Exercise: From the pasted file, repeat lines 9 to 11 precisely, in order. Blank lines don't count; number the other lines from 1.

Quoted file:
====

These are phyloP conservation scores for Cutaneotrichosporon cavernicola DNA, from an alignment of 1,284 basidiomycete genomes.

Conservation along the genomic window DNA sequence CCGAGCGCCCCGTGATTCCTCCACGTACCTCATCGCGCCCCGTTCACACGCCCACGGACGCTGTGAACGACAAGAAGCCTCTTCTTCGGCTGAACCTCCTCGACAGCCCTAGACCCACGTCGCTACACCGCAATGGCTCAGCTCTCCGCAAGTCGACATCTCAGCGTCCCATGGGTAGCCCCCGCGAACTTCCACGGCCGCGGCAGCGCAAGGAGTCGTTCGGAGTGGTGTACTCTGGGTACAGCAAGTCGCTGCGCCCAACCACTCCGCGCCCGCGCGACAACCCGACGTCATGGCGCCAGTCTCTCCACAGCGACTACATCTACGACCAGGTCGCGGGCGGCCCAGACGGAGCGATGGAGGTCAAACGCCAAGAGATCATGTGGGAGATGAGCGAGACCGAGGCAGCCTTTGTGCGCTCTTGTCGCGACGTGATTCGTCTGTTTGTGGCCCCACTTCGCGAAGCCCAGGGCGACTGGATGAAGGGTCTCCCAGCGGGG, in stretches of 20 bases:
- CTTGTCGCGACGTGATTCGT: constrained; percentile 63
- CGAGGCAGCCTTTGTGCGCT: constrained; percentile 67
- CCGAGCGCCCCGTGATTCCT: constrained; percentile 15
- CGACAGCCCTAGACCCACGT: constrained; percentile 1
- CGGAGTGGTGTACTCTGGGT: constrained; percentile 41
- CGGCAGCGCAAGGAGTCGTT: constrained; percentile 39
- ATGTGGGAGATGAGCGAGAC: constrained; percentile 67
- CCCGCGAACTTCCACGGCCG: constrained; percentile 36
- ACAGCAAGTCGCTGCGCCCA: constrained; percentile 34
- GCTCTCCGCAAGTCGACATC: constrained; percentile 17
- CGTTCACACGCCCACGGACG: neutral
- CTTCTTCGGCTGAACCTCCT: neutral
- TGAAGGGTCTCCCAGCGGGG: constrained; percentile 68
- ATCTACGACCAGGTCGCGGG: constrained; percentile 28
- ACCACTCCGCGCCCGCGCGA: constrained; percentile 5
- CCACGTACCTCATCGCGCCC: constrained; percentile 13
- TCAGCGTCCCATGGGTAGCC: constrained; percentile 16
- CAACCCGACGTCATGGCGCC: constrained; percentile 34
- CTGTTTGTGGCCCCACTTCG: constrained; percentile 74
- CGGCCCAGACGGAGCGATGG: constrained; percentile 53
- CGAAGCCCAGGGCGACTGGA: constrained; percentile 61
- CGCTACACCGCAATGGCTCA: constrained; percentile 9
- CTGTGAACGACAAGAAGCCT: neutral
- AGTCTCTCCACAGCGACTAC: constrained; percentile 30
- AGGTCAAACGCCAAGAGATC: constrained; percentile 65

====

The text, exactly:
- ATGTGGGAGATGAGCGAGAC: constrained; percentile 67
- CCCGCGAACTTCCACGGCCG: constrained; percentile 36
- ACAGCAAGTCGCTGCGCCCA: constrained; percentile 34